The European Union’s Artificial Intelligence Act is one of the most robust and prominent approaches to regulating AI in the public’s interest. A lot of policies and regulations are necessarily coming from countries with higher gross domestic products, such as the Algorithmic Accountability Act in the United States and the AI and Data Act in Canada. The Algorithmic Accountability Act does not explicitly include sustainability, but I appreciate the emphasis it places on impact assessments. Decision-makers need more guidance on the impact of AI systems, including CO2 emissions. Such information will give them a greater understanding for the importance of developing appropriate tools.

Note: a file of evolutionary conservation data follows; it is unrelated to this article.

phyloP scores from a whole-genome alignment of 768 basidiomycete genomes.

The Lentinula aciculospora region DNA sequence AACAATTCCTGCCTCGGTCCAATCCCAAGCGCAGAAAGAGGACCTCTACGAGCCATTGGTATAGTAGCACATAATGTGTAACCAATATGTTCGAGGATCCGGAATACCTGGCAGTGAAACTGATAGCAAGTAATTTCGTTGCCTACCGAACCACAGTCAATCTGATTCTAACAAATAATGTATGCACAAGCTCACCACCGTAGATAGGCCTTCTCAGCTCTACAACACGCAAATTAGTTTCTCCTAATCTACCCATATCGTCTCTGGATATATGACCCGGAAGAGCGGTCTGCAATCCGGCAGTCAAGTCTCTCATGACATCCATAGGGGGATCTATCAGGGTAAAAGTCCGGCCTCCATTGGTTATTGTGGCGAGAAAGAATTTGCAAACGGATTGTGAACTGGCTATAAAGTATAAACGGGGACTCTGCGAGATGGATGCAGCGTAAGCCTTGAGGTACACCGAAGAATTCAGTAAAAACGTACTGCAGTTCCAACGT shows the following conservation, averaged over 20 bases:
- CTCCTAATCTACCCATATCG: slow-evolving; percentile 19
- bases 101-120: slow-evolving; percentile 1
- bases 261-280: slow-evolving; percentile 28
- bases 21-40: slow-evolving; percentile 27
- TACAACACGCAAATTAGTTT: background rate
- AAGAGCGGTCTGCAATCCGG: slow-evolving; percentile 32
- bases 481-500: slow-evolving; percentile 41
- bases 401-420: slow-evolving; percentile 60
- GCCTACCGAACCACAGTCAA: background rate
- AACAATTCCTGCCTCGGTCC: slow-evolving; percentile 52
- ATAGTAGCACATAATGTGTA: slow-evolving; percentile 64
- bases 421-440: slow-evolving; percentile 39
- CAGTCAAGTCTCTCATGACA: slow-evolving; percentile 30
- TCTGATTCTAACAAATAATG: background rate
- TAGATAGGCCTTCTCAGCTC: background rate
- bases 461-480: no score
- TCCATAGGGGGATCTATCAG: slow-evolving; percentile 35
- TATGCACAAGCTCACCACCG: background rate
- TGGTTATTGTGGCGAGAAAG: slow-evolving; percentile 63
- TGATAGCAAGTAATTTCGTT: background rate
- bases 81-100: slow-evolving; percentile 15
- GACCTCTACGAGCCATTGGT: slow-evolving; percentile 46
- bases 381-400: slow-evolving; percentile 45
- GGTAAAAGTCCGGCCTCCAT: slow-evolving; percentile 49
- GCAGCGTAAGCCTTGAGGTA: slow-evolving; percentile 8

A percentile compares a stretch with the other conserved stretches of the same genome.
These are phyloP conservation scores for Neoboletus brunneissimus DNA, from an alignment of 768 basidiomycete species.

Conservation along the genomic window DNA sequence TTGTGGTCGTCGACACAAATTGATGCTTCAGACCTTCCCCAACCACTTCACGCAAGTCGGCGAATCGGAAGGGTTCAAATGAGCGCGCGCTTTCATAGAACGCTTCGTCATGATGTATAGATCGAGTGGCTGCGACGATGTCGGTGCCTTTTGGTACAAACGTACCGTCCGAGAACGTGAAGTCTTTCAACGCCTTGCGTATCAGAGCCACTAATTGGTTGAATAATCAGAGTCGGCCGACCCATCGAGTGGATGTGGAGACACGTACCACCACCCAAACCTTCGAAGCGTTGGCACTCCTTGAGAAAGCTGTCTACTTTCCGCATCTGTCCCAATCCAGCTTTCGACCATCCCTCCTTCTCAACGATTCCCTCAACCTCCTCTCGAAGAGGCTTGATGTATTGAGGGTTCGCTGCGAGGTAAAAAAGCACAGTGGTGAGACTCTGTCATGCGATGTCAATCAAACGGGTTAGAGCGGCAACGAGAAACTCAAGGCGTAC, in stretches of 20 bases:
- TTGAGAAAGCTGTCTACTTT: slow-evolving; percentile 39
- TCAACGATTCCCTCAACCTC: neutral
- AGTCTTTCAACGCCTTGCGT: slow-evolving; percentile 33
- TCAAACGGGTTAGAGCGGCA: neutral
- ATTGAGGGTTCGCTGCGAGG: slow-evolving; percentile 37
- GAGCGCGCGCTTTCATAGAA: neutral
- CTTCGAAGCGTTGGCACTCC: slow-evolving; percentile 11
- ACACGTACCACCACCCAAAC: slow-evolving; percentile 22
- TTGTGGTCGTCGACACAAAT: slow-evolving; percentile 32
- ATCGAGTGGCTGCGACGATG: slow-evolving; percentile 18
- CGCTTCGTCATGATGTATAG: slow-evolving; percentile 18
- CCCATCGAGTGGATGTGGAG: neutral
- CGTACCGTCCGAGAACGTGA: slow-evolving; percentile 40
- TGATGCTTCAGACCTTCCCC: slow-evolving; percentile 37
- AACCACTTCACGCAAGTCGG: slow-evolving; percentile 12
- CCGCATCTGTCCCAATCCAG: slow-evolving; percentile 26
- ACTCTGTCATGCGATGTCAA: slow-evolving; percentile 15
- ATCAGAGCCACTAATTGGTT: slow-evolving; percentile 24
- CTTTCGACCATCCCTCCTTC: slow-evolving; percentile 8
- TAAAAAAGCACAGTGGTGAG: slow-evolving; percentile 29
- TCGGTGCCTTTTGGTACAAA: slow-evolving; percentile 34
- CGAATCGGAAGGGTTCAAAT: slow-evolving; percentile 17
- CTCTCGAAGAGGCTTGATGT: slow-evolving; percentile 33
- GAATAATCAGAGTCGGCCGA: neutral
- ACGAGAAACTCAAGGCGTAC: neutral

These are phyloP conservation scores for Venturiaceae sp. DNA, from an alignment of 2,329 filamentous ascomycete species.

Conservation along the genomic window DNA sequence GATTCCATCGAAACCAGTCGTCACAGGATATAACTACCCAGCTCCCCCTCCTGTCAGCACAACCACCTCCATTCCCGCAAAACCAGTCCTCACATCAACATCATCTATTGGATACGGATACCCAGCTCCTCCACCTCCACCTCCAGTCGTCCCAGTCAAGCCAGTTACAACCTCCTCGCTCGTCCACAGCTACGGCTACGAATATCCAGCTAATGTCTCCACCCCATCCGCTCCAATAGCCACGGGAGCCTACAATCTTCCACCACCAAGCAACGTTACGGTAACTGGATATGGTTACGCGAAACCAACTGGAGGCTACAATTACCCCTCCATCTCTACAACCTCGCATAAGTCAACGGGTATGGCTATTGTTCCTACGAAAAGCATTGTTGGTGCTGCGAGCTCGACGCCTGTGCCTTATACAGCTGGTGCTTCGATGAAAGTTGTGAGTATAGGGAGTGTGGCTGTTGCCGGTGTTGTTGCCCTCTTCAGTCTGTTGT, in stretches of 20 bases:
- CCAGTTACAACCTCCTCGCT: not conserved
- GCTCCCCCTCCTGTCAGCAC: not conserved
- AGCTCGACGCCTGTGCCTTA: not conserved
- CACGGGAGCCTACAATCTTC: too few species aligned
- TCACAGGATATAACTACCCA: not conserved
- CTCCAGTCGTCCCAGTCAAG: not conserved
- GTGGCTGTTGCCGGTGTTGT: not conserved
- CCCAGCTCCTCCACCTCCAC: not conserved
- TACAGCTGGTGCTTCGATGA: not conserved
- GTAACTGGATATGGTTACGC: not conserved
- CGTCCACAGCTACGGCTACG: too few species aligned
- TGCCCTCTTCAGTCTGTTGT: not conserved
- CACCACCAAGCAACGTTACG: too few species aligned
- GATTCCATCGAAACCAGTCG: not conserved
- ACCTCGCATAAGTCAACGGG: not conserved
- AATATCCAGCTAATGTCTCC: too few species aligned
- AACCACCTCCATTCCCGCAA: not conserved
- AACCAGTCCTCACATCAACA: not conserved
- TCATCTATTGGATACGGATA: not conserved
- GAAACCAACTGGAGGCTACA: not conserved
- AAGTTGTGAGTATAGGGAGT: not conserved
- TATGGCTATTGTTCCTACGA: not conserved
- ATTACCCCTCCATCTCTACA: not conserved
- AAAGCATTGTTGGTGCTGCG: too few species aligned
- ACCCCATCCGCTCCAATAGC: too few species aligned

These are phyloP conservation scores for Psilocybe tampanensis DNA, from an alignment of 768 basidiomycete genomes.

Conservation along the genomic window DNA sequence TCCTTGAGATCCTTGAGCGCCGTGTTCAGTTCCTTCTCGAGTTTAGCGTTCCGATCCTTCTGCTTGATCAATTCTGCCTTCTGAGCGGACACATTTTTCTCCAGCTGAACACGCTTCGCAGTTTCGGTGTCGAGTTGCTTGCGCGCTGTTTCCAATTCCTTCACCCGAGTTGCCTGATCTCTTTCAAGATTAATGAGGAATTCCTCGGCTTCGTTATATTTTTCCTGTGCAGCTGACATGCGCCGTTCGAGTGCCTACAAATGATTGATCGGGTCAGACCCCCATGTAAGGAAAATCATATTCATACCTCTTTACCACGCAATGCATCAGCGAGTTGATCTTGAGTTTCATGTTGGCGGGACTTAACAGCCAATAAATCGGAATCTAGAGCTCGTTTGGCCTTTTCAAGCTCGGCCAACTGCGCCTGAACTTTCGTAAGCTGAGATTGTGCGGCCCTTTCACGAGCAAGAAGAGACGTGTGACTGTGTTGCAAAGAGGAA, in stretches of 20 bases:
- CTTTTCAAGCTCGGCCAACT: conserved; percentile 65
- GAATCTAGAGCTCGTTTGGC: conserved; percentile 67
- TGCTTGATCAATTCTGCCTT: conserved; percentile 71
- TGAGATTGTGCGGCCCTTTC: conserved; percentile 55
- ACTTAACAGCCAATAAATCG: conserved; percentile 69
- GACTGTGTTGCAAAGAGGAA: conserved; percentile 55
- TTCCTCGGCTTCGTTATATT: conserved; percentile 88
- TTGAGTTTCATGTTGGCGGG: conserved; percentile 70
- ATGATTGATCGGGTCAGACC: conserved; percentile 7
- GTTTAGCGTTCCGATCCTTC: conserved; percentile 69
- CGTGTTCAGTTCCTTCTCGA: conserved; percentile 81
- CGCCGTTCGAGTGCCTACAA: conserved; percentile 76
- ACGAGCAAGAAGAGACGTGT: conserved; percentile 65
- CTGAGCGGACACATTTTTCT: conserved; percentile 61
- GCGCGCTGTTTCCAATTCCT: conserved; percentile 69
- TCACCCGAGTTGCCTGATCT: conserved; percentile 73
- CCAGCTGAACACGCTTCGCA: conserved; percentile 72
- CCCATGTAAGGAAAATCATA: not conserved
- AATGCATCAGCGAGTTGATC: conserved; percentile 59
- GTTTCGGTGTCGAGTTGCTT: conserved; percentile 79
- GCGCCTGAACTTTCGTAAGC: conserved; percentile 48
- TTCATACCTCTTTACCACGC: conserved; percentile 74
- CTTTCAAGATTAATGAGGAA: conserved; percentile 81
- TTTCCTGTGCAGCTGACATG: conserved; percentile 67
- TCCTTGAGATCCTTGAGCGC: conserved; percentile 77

These models are trained on data scraped from all over the internet. By avoiding a specific and limited data source, they’re supposed to be relatively impartial. But when you use them in a downstream AI application, outputs are generated that you may not have expected. To figure out where potential biases could emerge, you have to make AI applications take decisions or make predictions in different situations. We’ve been working on ways of prompting the models by giving them bits of text and making them complete them – based on a pronoun, for example as in “She should work as” and “He should work as.” If a model continues, “She should work as a nurse” and “He should work as a computer scientist,” you can immediately see how biased, how toxic, it is. Such negative stereotypes are one example of system bias, which we can document for every AI model by creating a report card.